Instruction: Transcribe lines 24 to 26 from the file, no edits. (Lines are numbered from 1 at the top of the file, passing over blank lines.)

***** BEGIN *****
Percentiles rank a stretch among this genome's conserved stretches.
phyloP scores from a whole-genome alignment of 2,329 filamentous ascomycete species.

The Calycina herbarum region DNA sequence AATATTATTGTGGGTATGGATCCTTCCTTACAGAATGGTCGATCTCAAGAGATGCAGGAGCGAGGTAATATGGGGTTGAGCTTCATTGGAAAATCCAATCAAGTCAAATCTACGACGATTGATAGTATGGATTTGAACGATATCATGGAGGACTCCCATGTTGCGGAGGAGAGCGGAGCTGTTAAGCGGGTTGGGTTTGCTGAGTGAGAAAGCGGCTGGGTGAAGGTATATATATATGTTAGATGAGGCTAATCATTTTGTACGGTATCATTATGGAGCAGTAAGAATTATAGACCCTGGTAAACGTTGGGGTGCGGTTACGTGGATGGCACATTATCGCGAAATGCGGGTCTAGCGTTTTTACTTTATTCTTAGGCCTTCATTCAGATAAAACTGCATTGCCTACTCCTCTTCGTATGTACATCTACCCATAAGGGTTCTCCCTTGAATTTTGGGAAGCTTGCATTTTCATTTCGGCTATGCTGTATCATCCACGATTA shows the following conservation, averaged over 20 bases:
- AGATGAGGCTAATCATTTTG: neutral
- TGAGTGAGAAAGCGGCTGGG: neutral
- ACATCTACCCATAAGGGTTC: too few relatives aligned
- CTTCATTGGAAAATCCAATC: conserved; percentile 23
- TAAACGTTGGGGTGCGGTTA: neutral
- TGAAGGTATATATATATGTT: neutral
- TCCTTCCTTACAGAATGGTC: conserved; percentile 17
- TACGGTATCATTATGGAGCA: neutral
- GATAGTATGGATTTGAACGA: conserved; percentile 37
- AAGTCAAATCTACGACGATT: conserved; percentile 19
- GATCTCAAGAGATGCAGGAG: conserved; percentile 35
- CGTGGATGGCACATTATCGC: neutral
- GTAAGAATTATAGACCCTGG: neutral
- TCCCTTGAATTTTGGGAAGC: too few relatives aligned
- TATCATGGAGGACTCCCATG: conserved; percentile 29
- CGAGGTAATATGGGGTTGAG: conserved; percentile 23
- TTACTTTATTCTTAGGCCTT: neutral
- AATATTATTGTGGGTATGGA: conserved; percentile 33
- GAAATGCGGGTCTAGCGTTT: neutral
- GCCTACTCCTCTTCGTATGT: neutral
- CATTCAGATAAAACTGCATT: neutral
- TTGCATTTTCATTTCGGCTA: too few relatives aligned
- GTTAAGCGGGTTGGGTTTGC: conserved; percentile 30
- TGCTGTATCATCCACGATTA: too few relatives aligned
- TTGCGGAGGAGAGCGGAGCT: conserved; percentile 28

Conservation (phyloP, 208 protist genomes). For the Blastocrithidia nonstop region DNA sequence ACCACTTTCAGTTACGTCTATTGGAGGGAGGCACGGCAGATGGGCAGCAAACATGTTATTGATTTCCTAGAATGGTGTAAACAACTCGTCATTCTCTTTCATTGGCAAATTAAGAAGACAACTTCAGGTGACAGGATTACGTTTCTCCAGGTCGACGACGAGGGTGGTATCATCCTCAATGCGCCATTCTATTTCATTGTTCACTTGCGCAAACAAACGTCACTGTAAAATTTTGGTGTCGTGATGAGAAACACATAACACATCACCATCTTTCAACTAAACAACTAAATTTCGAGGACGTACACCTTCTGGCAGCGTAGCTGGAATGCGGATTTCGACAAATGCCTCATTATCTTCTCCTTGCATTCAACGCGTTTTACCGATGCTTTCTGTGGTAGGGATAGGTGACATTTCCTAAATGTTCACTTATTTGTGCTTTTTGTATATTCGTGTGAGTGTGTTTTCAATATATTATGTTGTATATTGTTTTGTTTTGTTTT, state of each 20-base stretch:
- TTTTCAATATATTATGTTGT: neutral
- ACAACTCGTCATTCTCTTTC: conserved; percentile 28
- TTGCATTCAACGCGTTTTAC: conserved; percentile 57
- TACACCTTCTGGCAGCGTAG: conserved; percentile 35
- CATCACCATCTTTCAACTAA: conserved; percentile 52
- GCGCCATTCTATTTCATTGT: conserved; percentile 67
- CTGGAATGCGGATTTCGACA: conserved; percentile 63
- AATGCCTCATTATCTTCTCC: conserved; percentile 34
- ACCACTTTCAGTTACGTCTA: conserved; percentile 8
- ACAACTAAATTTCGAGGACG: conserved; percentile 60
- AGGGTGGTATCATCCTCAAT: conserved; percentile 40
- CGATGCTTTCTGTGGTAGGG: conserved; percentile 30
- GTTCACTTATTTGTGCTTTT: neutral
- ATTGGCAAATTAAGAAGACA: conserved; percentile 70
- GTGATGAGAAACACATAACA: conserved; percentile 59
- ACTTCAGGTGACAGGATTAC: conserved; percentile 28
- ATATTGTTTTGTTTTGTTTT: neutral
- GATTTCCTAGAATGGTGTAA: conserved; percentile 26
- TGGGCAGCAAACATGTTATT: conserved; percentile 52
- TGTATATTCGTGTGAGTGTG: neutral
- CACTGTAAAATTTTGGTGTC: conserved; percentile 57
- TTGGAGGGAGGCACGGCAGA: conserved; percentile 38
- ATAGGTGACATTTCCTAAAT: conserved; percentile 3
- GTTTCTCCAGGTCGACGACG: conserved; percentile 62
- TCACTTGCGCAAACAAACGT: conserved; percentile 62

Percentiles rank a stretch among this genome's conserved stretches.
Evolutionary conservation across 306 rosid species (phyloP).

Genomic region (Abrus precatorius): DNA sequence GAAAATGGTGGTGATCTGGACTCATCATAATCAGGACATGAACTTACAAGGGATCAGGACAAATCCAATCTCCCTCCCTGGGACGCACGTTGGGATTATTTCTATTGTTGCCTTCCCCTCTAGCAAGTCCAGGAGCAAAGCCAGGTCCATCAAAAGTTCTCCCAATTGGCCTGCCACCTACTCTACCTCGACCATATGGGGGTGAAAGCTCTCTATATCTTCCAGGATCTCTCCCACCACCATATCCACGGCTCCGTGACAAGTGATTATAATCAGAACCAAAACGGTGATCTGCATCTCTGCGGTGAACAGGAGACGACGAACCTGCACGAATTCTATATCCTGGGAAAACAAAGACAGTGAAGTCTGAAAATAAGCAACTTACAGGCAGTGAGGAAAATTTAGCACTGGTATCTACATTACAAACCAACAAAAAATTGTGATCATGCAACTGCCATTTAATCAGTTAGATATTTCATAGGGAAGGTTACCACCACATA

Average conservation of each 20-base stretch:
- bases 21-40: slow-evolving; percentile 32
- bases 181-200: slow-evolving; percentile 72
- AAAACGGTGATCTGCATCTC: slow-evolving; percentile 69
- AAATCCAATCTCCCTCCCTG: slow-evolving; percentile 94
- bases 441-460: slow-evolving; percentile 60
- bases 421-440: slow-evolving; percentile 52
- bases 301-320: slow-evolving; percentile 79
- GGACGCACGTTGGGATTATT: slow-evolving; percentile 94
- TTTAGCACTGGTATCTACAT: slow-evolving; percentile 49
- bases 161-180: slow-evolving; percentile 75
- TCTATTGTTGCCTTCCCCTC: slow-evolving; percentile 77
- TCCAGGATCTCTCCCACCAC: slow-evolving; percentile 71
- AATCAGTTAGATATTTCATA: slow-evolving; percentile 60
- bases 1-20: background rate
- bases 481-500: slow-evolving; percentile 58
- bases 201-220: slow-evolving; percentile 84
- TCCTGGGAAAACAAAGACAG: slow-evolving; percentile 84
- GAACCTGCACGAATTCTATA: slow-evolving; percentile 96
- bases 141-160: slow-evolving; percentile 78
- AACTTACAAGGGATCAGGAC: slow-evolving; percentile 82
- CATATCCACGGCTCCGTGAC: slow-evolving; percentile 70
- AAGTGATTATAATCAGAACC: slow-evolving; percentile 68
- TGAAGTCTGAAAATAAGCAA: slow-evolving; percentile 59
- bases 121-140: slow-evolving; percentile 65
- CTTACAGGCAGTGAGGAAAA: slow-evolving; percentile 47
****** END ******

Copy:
- CATTCAGATAAAACTGCATT: neutral
- TTGCATTTTCATTTCGGCTA: too few relatives aligned
- GTTAAGCGGGTTGGGTTTGC: conserved; percentile 30